Researchers at the University of Colorado Anschutz Medical Campus have found that high doses of vitamin D reduce the incidence of acute respiratory illness (ARI) in older, long-term care residents.

Higher monthly doses of vitamin D associated with increased risk of falls

January 4, 2016
Higher monthly doses of vitamin D were associated with no benefit on low extremity function and with an increased risk of falls in patients 70 or older in a randomized clinical trial, according to an article published online ...

Vitamin D supplementation does not reduce rate or severity of colds, study finds

October 2, 2012
Although some data have suggested a possible inverse association between serum vitamin D levels and the incidence of upper respiratory tract infections (colds), participants in a randomized controlled trial who received a ...

Increasing nursing mothers' vitamin D levels may benefit babies

August 30, 2016
New research from the University of Otago has found that giving breastfeeding mothers monthly high-dose vitamin D supplements may be a possible way to improve their babies' vitamin D status.

High-dose vitamin D supplementation not associated with benefits for postmenopausal women

August 3, 2015
High-dose vitamin D supplementation in postmenopausal women was not associated with beneficial effects on bone mineral density, muscle function, muscle mass or falls, according to the results of a randomized clinical trial ...

Vitamin D supplementation doesn't cut colds in asthma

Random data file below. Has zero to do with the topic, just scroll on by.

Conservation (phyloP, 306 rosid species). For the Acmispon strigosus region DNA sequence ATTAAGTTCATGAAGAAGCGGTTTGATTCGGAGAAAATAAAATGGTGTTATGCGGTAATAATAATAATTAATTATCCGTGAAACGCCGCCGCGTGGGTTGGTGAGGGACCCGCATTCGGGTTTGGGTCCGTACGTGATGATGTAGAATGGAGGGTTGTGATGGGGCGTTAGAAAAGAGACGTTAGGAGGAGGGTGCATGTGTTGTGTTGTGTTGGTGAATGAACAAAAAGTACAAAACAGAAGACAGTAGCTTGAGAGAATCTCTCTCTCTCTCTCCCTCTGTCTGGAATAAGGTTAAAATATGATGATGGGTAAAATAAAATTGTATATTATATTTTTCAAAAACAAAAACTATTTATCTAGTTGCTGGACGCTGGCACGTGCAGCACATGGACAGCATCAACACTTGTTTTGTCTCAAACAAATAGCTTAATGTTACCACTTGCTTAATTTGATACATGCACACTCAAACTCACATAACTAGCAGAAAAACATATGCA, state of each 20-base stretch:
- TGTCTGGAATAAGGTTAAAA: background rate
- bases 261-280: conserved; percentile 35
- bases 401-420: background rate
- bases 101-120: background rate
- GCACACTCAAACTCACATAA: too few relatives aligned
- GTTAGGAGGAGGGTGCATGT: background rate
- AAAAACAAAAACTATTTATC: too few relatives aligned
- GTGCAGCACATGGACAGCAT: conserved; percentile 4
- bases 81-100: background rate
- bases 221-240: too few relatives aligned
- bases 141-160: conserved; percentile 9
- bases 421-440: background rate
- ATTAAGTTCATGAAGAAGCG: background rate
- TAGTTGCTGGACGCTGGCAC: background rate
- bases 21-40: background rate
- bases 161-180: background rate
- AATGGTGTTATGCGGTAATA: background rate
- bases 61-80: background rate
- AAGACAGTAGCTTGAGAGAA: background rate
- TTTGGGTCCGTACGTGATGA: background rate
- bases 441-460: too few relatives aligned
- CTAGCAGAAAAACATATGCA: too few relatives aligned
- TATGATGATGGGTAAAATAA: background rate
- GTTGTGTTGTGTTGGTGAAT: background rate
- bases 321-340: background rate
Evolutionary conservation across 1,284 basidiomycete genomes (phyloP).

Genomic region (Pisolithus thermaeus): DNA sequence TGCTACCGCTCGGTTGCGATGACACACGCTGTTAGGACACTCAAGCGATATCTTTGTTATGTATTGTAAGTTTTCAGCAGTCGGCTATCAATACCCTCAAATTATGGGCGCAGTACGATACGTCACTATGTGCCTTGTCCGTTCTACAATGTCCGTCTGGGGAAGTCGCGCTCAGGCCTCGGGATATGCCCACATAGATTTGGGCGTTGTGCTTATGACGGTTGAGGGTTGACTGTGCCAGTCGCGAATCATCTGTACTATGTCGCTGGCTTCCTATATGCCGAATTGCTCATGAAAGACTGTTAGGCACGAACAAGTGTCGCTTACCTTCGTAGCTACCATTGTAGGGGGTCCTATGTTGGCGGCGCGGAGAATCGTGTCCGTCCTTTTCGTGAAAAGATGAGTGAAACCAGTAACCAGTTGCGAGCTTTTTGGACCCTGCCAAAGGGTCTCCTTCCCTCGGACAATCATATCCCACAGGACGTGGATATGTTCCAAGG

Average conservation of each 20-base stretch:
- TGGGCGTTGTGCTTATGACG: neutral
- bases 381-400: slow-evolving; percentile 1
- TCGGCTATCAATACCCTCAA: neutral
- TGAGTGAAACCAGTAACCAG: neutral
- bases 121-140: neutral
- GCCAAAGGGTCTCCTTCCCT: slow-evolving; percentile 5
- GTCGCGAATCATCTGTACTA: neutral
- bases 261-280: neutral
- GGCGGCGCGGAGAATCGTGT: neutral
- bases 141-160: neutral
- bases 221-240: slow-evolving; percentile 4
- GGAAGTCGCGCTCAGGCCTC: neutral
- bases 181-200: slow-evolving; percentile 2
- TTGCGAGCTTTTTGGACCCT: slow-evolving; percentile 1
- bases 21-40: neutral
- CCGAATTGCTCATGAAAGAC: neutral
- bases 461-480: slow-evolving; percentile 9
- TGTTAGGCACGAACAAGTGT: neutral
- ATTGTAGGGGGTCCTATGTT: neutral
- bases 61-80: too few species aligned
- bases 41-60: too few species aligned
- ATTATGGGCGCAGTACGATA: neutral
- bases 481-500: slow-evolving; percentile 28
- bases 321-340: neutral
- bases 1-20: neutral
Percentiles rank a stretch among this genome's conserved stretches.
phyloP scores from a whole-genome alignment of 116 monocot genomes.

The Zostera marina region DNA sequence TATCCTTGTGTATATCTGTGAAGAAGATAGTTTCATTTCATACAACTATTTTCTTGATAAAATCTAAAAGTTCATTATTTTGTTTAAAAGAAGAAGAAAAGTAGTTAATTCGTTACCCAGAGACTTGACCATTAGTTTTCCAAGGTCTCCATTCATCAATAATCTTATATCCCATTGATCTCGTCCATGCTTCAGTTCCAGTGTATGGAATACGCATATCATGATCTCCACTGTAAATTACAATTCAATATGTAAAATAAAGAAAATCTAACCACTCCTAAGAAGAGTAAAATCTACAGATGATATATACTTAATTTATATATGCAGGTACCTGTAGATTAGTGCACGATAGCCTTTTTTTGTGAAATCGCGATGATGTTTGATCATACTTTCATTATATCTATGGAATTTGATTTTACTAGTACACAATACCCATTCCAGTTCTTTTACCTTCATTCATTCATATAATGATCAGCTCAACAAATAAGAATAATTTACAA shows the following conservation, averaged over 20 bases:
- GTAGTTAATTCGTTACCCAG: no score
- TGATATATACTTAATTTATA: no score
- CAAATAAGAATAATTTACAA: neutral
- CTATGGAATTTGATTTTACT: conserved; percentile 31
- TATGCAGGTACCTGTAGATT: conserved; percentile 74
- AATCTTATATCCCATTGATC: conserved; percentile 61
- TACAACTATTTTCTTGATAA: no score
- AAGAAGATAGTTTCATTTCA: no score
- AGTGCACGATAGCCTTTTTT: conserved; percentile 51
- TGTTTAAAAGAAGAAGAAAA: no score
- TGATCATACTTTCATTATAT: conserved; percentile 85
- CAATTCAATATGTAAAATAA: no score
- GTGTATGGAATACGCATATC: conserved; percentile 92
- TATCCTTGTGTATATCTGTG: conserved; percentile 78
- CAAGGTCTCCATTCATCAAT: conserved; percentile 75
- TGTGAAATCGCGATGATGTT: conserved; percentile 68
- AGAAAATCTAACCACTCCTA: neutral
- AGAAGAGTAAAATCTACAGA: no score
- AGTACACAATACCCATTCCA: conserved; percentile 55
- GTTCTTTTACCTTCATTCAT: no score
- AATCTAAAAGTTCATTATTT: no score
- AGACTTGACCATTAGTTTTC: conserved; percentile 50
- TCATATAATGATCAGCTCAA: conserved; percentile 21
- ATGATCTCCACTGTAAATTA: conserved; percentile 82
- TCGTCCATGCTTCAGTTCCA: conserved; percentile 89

November 18, 2015
(HealthDay)—Vitamin D supplementation does not reduce cold severity or frequency among adults with mild-to-moderate asthma, according to a study published online Nov. 5 in the American Journal of Respiratory and Critical ...

Recommended for you

To combat teen smoking, health experts recommend R ratings for movies that depict tobacco use

July 21, 2017
Public health experts have an unusual suggestion for reducing teen smoking: Give just about any movie that depicts tobacco use an automatic R rating.

Why sugary drinks and protein-rich meals don't go well together

July 20, 2017
Having a sugar-sweetened drink with a high-protein meal may negatively affect energy balance, alter food preferences and cause the body to store more fat, according to a study published in the open access journal BMC Nutrition.

Opioids and obesity, not 'despair deaths,' raising mortality rates for white Americans

July 20, 2017
Drug-related deaths among middle-aged white men increased more than 25-fold between 1980 and 2014, with the bulk of that spike occurring since the mid-1990s when addictive prescription opioids became broadly available, according ...

Aging Americans enjoy longer life, better health when avoiding three risky behaviors

July 20, 2017
We've heard it before from our doctors and other health experts: Keep your weight down, don't smoke and cut back on the alcohol if you want to live longer.

Parents have critical role in preventing teen drinking

July 20, 2017
Fewer teenagers are drinking alcohol but more needs to be done to curb the drinking habits of Australian school students, based on the findings of the latest study by Adelaide researchers.

Fresh fish oil lowers diabetes risk in rat offspring

July 19, 2017
Fresh fish oil given to overweight pregnant rats prevented their offspring from developing a major diabetes risk factor, Auckland researchers have found.

0 comments

Please sign in to add a comment. Registration is free, and takes less than a minute. Read more

Click here to reset your password.
Sign in to get notified via email when new comments are made.